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Wisconsin Continues To See Racial, Geographical Disparities In Health

Annual County Health Rankings Report Finds A Wide Range Of Health Challenges In The State

Connor Tarter (CC-BY-SA)

Wisconsin ranks ahead of the national average on several key factors related to public health. But some parts of the state are faring better than others.

That’s according to the latest County Health Rankings report, released today by the Robert Wood Johnson Foundation and the University of Wisconsin Population Health Institute.

The annual study measures factors that affect public health, from access to health care, to social and economic factors like housing and employment.

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Wisconsin has a lower percentage of residents under age 65 without health insurance – 7 percent – than the U.S. rate of 11 percent.

The state also ranks above average for high school graduation and has less income inequality. But county-level rankings vary widely, according to Population Health Institute director Sheri Johnson.

County public health rankings. University of Wisconsin Population Health Institute

“The child poverty rate in Wisconsin is 16 percent,” Johnson said. “But there’s a wide range of child poverty from 5 to 41 percent. And that’s both in rural and urban communities.”

Johnson said Wisconsin continues to see racial and ethnic disparities in factors related to public health as well.

While poverty rates for white children range county-to-county from 5 to about 20 percent, it jumps to between 11-44 percent for American Indian children, Johnson said.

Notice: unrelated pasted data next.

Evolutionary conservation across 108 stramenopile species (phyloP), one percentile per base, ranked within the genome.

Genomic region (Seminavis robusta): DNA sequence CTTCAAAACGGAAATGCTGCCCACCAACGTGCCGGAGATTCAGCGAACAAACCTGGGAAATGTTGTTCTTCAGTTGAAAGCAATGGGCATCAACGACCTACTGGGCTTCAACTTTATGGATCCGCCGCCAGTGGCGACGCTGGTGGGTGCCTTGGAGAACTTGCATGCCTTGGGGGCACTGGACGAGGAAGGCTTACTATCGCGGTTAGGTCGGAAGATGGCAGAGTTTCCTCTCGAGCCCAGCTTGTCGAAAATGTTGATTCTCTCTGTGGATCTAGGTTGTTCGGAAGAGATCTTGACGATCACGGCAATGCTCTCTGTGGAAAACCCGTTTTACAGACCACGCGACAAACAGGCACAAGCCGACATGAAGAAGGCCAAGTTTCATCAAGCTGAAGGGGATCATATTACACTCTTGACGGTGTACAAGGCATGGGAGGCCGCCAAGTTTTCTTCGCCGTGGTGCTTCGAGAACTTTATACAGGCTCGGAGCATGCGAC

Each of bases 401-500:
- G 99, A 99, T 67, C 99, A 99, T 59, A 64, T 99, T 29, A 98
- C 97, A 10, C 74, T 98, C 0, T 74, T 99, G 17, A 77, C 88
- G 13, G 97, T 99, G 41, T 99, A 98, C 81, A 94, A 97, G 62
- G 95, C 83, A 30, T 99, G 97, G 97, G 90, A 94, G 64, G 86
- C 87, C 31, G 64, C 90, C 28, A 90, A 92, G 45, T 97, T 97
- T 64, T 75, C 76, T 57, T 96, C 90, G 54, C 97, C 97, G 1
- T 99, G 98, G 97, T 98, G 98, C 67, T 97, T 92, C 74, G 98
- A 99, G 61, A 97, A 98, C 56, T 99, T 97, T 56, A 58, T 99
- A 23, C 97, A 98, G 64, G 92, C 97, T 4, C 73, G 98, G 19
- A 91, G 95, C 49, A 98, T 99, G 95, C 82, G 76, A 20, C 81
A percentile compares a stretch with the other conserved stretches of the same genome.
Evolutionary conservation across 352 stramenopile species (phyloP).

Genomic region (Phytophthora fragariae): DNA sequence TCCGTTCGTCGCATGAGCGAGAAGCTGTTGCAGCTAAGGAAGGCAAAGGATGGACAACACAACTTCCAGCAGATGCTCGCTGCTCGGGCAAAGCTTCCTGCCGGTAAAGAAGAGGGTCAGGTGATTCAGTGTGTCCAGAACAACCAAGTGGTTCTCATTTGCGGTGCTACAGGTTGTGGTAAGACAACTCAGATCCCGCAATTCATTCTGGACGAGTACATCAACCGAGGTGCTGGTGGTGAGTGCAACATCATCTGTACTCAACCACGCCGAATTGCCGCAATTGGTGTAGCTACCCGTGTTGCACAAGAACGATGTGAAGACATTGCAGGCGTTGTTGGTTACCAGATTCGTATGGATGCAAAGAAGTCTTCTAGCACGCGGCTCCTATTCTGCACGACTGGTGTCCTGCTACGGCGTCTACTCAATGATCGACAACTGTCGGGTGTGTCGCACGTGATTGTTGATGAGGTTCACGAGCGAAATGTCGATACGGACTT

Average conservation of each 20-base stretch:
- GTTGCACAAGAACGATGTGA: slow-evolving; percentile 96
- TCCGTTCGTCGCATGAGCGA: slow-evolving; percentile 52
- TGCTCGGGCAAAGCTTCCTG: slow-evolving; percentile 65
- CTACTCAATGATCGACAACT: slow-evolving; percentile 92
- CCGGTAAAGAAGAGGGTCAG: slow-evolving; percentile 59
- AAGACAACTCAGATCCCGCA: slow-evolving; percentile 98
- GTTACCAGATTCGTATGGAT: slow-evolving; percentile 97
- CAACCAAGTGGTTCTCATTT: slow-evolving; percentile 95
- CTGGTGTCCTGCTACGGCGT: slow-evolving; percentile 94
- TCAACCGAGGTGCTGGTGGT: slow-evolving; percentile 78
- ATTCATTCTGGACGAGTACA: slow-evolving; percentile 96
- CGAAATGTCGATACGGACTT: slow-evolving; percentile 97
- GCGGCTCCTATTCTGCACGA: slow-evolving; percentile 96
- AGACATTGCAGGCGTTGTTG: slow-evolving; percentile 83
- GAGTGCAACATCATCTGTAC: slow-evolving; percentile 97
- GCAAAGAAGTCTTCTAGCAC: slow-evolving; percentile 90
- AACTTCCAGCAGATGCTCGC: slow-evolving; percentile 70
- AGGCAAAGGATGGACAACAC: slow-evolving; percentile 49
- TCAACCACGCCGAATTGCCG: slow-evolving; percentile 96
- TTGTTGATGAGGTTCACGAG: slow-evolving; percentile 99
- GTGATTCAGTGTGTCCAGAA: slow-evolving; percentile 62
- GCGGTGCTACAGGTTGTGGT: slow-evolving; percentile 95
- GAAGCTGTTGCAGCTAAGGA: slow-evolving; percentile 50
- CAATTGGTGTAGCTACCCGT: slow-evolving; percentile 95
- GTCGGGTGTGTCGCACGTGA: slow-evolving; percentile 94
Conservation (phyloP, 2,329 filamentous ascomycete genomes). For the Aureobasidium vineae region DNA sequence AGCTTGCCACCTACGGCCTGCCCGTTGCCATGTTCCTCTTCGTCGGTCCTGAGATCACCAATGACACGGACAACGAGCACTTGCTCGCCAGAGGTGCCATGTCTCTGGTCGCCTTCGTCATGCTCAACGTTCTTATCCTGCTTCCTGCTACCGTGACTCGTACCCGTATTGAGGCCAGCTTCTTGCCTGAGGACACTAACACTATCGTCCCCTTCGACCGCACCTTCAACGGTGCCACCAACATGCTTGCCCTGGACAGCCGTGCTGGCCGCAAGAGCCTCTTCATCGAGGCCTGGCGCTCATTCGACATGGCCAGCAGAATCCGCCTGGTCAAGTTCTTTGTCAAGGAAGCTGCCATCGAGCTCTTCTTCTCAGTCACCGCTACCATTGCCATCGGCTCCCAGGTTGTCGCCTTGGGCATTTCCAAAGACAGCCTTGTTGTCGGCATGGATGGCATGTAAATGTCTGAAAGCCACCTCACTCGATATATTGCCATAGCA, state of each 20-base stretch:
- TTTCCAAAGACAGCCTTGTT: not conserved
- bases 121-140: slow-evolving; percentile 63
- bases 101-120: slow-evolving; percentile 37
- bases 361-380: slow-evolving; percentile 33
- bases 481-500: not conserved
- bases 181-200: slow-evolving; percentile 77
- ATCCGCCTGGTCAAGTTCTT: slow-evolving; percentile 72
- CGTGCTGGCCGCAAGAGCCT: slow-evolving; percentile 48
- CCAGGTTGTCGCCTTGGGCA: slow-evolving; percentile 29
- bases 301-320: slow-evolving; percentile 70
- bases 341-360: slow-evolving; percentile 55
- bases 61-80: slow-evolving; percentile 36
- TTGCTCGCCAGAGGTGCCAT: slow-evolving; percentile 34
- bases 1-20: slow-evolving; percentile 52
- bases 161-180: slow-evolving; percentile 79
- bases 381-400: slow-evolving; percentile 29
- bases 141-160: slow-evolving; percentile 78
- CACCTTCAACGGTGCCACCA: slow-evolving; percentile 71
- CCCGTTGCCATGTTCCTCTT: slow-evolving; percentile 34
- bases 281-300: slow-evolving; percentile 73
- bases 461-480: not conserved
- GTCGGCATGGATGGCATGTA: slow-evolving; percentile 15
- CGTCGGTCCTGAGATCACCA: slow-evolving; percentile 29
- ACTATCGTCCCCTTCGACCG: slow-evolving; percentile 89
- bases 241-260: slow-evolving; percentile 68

“So there’s a lot of opportunity to say, how do local communities look at their data and make sure that everyone in their community has opportunities to be healthy and unfair obstacles to health are removed?” Johnson said.

Ozaukee County topped the list of county rankings for the sixth straight year.

Menominee County was at the bottom of the list, with Milwaukee County second-to-last.

The Menominee Nation, Johnson said, has been making improvements over the last few years to improve the Menominee County’s health and health ranking.

“They’ve implemented trauma-informed school practices and have shown phenomenal increases in the high school graduation rate,” she said. “They’ve looked at this issue of access to clinical care and decided to make changes in terms of how people are able to schedule appointments at the clinics.”

The study includes an online interactive database of county-level health data.

Johnson said the researchers hope to provide counties and communities data that can prompt action to improve health outcomes for everyone.

“I hope that people will take advantage of the opportunity to dig deeper into the data and say, how do we as a community really work together to assure everyone has the opportunity to be healthy?”